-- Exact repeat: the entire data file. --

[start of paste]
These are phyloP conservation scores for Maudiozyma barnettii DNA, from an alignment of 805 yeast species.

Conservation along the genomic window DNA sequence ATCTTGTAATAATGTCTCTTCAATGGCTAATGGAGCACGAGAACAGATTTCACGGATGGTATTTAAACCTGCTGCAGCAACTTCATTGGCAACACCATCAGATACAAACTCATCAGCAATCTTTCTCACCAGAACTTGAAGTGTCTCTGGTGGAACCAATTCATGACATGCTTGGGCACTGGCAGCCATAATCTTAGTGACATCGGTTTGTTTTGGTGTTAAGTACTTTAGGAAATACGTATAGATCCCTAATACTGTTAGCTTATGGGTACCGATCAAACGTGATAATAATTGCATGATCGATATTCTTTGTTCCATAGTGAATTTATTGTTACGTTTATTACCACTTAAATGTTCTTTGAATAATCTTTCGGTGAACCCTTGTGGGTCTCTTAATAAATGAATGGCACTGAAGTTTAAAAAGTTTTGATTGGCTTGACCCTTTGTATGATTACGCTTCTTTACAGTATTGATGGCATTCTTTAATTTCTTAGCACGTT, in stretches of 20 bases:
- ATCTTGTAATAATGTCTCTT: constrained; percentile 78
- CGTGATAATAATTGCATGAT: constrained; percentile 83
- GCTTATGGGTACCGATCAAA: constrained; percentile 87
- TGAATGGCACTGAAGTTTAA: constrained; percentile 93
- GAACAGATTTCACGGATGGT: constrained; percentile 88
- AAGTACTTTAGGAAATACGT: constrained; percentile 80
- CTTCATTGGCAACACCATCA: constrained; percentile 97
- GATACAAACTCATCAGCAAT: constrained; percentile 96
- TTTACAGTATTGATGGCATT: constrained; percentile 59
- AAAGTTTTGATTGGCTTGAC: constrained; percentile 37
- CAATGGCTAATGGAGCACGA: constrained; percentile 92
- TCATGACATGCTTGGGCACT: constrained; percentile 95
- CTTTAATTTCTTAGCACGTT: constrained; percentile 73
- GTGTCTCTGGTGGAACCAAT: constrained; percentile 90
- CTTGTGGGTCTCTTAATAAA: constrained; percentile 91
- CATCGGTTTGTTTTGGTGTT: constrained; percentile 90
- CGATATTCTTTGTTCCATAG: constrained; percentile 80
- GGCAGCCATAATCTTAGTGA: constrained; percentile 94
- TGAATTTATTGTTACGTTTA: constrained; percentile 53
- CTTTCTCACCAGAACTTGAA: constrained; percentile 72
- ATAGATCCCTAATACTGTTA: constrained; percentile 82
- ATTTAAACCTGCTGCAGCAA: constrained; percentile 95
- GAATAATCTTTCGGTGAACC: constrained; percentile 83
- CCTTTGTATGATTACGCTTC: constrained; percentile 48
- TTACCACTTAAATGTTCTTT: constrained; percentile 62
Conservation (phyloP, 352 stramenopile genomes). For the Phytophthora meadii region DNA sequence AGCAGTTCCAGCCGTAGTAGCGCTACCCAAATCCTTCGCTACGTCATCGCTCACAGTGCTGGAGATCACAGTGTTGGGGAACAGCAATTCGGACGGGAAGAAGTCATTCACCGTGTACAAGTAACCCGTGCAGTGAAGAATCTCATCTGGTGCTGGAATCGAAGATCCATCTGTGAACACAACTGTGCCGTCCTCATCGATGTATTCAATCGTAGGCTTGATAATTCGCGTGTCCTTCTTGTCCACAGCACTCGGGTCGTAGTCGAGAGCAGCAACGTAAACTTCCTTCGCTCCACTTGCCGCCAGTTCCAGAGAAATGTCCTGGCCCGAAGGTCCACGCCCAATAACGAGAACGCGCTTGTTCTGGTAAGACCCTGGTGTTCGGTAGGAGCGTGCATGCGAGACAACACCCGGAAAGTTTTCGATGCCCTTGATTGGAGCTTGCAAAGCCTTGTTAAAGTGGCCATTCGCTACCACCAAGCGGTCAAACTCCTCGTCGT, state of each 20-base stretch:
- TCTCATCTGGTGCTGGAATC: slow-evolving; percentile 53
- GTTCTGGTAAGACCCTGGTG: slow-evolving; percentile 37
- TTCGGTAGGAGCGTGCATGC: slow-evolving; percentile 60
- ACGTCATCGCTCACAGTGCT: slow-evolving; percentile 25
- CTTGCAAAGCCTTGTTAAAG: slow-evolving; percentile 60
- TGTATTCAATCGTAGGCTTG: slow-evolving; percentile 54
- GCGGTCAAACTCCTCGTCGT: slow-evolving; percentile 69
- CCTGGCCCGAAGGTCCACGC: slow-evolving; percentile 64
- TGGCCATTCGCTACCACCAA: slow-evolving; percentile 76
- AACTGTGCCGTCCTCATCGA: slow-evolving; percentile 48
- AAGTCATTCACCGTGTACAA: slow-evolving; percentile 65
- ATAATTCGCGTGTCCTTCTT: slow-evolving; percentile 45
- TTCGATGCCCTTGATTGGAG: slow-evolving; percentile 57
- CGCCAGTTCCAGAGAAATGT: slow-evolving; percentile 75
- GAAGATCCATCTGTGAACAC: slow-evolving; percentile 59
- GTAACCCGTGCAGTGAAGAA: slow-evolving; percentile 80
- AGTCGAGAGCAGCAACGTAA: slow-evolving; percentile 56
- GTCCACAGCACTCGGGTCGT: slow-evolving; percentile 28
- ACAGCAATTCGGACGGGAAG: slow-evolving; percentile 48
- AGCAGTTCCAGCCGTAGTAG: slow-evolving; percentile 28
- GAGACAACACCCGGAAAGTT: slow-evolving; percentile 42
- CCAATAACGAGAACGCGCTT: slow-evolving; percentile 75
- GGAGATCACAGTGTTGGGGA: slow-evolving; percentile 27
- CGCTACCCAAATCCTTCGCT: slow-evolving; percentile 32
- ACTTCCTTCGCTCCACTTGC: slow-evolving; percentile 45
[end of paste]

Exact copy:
These are phyloP conservation scores for Maudiozyma barnettii DNA, from an alignment of 805 yeast species.

Conservation along the genomic window DNA sequence ATCTTGTAATAATGTCTCTTCAATGGCTAATGGAGCACGAGAACAGATTTCACGGATGGTATTTAAACCTGCTGCAGCAACTTCATTGGCAACACCATCAGATACAAACTCATCAGCAATCTTTCTCACCAGAACTTGAAGTGTCTCTGGTGGAACCAATTCATGACATGCTTGGGCACTGGCAGCCATAATCTTAGTGACATCGGTTTGTTTTGGTGTTAAGTACTTTAGGAAATACGTATAGATCCCTAATACTGTTAGCTTATGGGTACCGATCAAACGTGATAATAATTGCATGATCGATATTCTTTGTTCCATAGTGAATTTATTGTTACGTTTATTACCACTTAAATGTTCTTTGAATAATCTTTCGGTGAACCCTTGTGGGTCTCTTAATAAATGAATGGCACTGAAGTTTAAAAAGTTTTGATTGGCTTGACCCTTTGTATGATTACGCTTCTTTACAGTATTGATGGCATTCTTTAATTTCTTAGCACGTT, in stretches of 20 bases:
- ATCTTGTAATAATGTCTCTT: constrained; percentile 78
- CGTGATAATAATTGCATGAT: constrained; percentile 83
- GCTTATGGGTACCGATCAAA: constrained; percentile 87
- TGAATGGCACTGAAGTTTAA: constrained; percentile 93
- GAACAGATTTCACGGATGGT: constrained; percentile 88
- AAGTACTTTAGGAAATACGT: constrained; percentile 80
- CTTCATTGGCAACACCATCA: constrained; percentile 97
- GATACAAACTCATCAGCAAT: constrained; percentile 96
- TTTACAGTATTGATGGCATT: constrained; percentile 59
- AAAGTTTTGATTGGCTTGAC: constrained; percentile 37
- CAATGGCTAATGGAGCACGA: constrained; percentile 92
- TCATGACATGCTTGGGCACT: constrained; percentile 95
- CTTTAATTTCTTAGCACGTT: constrained; percentile 73
- GTGTCTCTGGTGGAACCAAT: constrained; percentile 90
- CTTGTGGGTCTCTTAATAAA: constrained; percentile 91
- CATCGGTTTGTTTTGGTGTT: constrained; percentile 90
- CGATATTCTTTGTTCCATAG: constrained; percentile 80
- GGCAGCCATAATCTTAGTGA: constrained; percentile 94
- TGAATTTATTGTTACGTTTA: constrained; percentile 53
- CTTTCTCACCAGAACTTGAA: constrained; percentile 72
- ATAGATCCCTAATACTGTTA: constrained; percentile 82
- ATTTAAACCTGCTGCAGCAA: constrained; percentile 95
- GAATAATCTTTCGGTGAACC: constrained; percentile 83
- CCTTTGTATGATTACGCTTC: constrained; percentile 48
- TTACCACTTAAATGTTCTTT: constrained; percentile 62
Conservation (phyloP, 352 stramenopile genomes). For the Phytophthora meadii region DNA sequence AGCAGTTCCAGCCGTAGTAGCGCTACCCAAATCCTTCGCTACGTCATCGCTCACAGTGCTGGAGATCACAGTGTTGGGGAACAGCAATTCGGACGGGAAGAAGTCATTCACCGTGTACAAGTAACCCGTGCAGTGAAGAATCTCATCTGGTGCTGGAATCGAAGATCCATCTGTGAACACAACTGTGCCGTCCTCATCGATGTATTCAATCGTAGGCTTGATAATTCGCGTGTCCTTCTTGTCCACAGCACTCGGGTCGTAGTCGAGAGCAGCAACGTAAACTTCCTTCGCTCCACTTGCCGCCAGTTCCAGAGAAATGTCCTGGCCCGAAGGTCCACGCCCAATAACGAGAACGCGCTTGTTCTGGTAAGACCCTGGTGTTCGGTAGGAGCGTGCATGCGAGACAACACCCGGAAAGTTTTCGATGCCCTTGATTGGAGCTTGCAAAGCCTTGTTAAAGTGGCCATTCGCTACCACCAAGCGGTCAAACTCCTCGTCGT, state of each 20-base stretch:
- TCTCATCTGGTGCTGGAATC: slow-evolving; percentile 53
- GTTCTGGTAAGACCCTGGTG: slow-evolving; percentile 37
- TTCGGTAGGAGCGTGCATGC: slow-evolving; percentile 60
- ACGTCATCGCTCACAGTGCT: slow-evolving; percentile 25
- CTTGCAAAGCCTTGTTAAAG: slow-evolving; percentile 60
- TGTATTCAATCGTAGGCTTG: slow-evolving; percentile 54
- GCGGTCAAACTCCTCGTCGT: slow-evolving; percentile 69
- CCTGGCCCGAAGGTCCACGC: slow-evolving; percentile 64
- TGGCCATTCGCTACCACCAA: slow-evolving; percentile 76
- AACTGTGCCGTCCTCATCGA: slow-evolving; percentile 48
- AAGTCATTCACCGTGTACAA: slow-evolving; percentile 65
- ATAATTCGCGTGTCCTTCTT: slow-evolving; percentile 45
- TTCGATGCCCTTGATTGGAG: slow-evolving; percentile 57
- CGCCAGTTCCAGAGAAATGT: slow-evolving; percentile 75
- GAAGATCCATCTGTGAACAC: slow-evolving; percentile 59
- GTAACCCGTGCAGTGAAGAA: slow-evolving; percentile 80
- AGTCGAGAGCAGCAACGTAA: slow-evolving; percentile 56
- GTCCACAGCACTCGGGTCGT: slow-evolving; percentile 28
- ACAGCAATTCGGACGGGAAG: slow-evolving; percentile 48
- AGCAGTTCCAGCCGTAGTAG: slow-evolving; percentile 28
- GAGACAACACCCGGAAAGTT: slow-evolving; percentile 42
- CCAATAACGAGAACGCGCTT: slow-evolving; percentile 75
- GGAGATCACAGTGTTGGGGA: slow-evolving; percentile 27
- CGCTACCCAAATCCTTCGCT: slow-evolving; percentile 32
- ACTTCCTTCGCTCCACTTGC: slow-evolving; percentile 45